If the new owner wants to keep the tenants, then the new owner will become the tenants’ new landlord. The new landlord becomes responsible for:
- all of the obligations of the old landlord, including any special terms agreed to in the original lease
- providing tenants with updated contact information and a statement about the security deposit
In addition, the new landlord cannot increase the security deposit and can only increase rent according to the rules of the Residential Tenancies Act.
There are two situations where a new owner can require tenants to move out:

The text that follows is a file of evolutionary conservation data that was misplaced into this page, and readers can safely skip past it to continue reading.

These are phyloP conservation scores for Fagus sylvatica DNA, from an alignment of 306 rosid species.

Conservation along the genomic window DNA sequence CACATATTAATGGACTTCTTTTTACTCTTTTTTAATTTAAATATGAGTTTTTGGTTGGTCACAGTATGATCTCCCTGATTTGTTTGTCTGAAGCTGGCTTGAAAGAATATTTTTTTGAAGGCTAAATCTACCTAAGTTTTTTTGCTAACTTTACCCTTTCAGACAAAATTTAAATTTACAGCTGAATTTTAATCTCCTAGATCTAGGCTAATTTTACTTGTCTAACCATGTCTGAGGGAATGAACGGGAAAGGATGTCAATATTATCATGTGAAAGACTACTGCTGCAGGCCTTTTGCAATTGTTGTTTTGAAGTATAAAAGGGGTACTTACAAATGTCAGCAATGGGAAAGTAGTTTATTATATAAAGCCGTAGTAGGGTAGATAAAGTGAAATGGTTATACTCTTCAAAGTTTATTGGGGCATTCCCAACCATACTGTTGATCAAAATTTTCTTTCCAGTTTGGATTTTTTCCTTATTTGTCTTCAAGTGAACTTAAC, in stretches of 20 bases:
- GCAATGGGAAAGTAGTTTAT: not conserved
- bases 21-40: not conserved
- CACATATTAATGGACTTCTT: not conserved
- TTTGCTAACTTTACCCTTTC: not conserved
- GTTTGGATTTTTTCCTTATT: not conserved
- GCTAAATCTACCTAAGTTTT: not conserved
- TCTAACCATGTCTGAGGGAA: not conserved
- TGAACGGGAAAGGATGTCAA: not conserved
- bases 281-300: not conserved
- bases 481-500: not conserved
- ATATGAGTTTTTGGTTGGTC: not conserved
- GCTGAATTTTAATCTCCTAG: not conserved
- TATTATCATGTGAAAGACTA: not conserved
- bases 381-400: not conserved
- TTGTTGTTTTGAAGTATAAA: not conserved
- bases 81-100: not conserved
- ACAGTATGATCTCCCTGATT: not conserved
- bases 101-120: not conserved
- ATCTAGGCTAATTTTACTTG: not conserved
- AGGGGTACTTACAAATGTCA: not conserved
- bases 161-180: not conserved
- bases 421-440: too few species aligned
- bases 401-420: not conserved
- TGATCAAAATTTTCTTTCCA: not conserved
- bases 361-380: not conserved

- If the new owner, or the new owner’s relative, wants to live in the property; or
- If the property sold is one condo unit, one semi-detached dwelling, or one detached dwelling.
The new owner must request, in writing, that the landlord give current tenants a notice to terminate the tenancy. This notice must follow the rules outlined in the Residential Tenancies Act. For example, the landlord must give three months’ notice for a monthly periodic tenancy. Refer to the Notices section of this website to learn more.
For more information about tenant and landlord rights when the rental property is put up for sale, go to the What You Need to Know if the Place You are Renting is Sold booklet.
For more information about purchasing or living in a condo, visit Condo Law for Albertans.